Updated: May 5, 2021
In practice, 'America first' has meant 'America alone,' making the US more vulnerable to emerging threats.
This week, former Defense Secretary Jim “Mad Dog” Mattis broke his silence on the election with a public call to turn the ship around, so to speak.
Alongside three co-authors, Mattis published a piece in Foreign Affairs on Monday warning against abrupt departure from Afghanistan and calling for the elimination of “America First” as a tenet of defense strategy. The White House amateur hour, or should I say comedy hour, may finally be over.
US President Donald Trump’s simplistic “America First” defense strategy, may be scrapped, along with his unhinged Twitter-esque rantings. But that will be for President-elect Joe Biden to decide — and there is no shortage of calls for change from former Trump aides.
“To dismiss US involvement today in Afghanistan, Iraq, and elsewhere as ‘endless’ or ‘forever’ wars — as both President Donald Trump and President-elect Joe Biden do — rather than as support to friendly governments struggling to exert control over their own territory misses the point,” Mattis and his co-authors wrote.
“It is in the United States’ interests to build the capacity of such governments to deal with the threats that concern Americans.”
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What Mattis failed to say is that these 'friendly governments are struggling for more than two decades already to exert control over their own country. The impression exists that these countries take a laid back position, while America is doing the dirty work.
As defense secretary, Mattis was the main architect of the National Defense Strategy, which directed the military to prepare for potential conflict with Russia and China.
But Mattis and the others urged Biden and his new national security team to give the NDS a major rewrite and soften America’s confrontational tone, which has turned off even the closest of allies.
“In January, when President Joe Biden and his national security team begin to reevaluate US foreign policy, we hope they will quickly revise the national security strategy to eliminate ‘America first’ from its contents, restoring in its place the commitment to cooperative security that has served the United States so well for decades,” the authors wrote.
Mattis was joined by Kori Schake, director of Foreign and Defense Policy Studies at the American Enterprise Institute; retired Adm. Jim Ellis, former head of US Strategic Command; and Joe Felter, a West Point graduate and Special Forces veteran of Afghanistan who now serves as a fellow at the Hoover Institution.
Trump fired Defense Secretary Mark Esper on Nov. 9 shortly after Esper called for tighter cooperation with allies.
Esper’s acting replacement, Christopher C. Miller, has announced plans to draw down US troops to 2,500 in Afghanistan and 2,500 in Iraq by Jan. 15.
This move must be re-evaluated, the four authors said.
“Enhancing national security must start with the fundamental truth that the United States cannot protect itself or its interests without the help of others,” Mattis and his co-authors wrote.
Mattis, a retired Marine general and former head of US Central Command, resigned as defense secretary in December 2018, although Trump later said he was fired.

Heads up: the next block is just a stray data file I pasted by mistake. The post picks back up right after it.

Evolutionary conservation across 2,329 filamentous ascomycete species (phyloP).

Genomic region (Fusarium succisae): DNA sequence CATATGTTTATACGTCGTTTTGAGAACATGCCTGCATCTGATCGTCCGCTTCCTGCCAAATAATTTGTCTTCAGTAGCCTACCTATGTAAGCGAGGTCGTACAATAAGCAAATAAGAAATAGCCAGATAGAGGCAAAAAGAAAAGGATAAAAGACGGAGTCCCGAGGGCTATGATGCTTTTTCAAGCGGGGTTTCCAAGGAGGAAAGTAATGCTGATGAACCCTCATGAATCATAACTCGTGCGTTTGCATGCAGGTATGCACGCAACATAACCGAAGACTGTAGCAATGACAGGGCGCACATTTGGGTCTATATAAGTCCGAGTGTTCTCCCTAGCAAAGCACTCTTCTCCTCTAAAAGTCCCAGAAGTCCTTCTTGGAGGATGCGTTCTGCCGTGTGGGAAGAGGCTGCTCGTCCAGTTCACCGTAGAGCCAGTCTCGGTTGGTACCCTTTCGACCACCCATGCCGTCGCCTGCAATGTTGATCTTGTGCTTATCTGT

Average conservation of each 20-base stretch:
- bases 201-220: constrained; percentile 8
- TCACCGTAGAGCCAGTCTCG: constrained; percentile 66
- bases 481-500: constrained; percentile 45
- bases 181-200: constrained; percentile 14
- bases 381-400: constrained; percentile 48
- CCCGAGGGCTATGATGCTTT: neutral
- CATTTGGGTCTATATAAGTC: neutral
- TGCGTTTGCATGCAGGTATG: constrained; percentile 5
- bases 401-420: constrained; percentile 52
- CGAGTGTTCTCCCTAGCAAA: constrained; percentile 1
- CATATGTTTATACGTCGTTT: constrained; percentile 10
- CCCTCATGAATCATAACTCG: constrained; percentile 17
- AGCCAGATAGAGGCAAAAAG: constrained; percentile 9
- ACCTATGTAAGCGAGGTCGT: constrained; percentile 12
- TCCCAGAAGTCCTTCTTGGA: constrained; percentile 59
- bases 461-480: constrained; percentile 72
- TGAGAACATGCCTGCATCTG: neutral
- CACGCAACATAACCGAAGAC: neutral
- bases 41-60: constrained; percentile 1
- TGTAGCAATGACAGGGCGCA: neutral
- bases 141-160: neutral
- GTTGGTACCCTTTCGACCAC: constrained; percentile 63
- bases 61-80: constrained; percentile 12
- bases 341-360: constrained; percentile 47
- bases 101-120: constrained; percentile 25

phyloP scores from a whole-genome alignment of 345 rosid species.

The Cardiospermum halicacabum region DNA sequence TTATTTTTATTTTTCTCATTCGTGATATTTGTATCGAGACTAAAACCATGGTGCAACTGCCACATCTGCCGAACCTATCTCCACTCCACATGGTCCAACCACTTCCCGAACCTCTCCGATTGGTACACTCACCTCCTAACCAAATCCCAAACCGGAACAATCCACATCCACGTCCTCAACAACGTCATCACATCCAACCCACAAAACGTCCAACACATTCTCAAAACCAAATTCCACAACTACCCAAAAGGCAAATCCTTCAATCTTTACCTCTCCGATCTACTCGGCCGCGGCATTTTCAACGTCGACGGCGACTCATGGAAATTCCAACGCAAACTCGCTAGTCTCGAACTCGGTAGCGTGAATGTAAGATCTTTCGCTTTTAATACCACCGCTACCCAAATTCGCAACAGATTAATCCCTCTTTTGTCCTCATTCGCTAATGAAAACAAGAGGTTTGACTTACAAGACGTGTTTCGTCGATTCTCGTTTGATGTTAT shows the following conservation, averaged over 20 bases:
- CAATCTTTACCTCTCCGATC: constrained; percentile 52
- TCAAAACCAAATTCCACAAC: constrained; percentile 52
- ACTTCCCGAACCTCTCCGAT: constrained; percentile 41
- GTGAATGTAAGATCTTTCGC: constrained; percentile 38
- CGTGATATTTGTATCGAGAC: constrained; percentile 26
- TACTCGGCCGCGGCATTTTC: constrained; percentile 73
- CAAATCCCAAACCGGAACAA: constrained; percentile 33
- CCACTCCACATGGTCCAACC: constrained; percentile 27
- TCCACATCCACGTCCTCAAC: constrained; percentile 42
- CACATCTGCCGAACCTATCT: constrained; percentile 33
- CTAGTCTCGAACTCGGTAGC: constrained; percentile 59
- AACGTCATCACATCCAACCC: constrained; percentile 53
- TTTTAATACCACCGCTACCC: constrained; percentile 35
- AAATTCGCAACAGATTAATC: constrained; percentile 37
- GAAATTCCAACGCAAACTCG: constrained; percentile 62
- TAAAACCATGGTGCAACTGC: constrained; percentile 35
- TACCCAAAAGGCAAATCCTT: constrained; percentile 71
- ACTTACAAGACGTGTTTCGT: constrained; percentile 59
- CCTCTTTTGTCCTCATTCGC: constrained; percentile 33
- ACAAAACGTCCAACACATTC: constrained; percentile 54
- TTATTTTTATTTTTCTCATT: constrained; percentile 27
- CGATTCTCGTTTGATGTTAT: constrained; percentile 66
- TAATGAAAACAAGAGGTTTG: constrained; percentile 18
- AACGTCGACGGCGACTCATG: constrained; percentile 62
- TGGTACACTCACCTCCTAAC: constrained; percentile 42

The immediate cause of Mattis’ resignation was Trump’s surprise announcement that all US troops in Syria should be withdrawn.
In his resignation letter, Mattis wrote: “My views on treating allies with respect and also being clear-eyed about both malign actors and strategic competitors are strongly held.
Because you have the right to have a Secretary of Defense whose views are better aligned with yours on these and other subjects, I believe it is right for me to step down from my position.”
Trump, turned on Mattis, calling him “the world’s most overrated general.”
Mattis acquired the nickname “Mad Dog” — a moniker that is not used by people who know him, friends say — after he made comments such as “be polite, be professional, but have a plan to kill everybody you meet” and “a good soldier follows orders, but a true warrior wears his enemy’s skin like a poncho,” CNN reported.
“That nickname was given to me by the press, and some of you may have experienced similar occasions with the press where perhaps they didn’t get it quite right,” Mattis said.
The Foreign Affairs article, which took the high road, expanded on views expressed in Mattis’ resignation letter.
“Even before the coronavirus pandemic, the 2017 National Defense Strategy described an international environment of increased global disorder, long-term strategic competition, rapid dispersion of technologies, and eroding US military advantage,” the authors wrote.
“The United States today is undermining the foundations of an international order manifestly advantageous to US interests, reflecting a basic ignorance of the extent to which both robust alliances and international institutions provide vital strategic depth.”
In practice, they added, “America first” has meant “America alone,” making the nation more vulnerable to emerging threats.
The article urged the new Biden administration to show more deference to allies’ concerns in joining with the US to face global challenges.
“Advocates of the current administration’s approach seem to believe that other countries will have no choice but to accede to the United States’ wishes and cooperate on its terms. This is delusion,” the article said.
The authors also urged the Biden administration to seek areas of cooperation with China, the US’ major competitor, while facing down the threat to avoid war.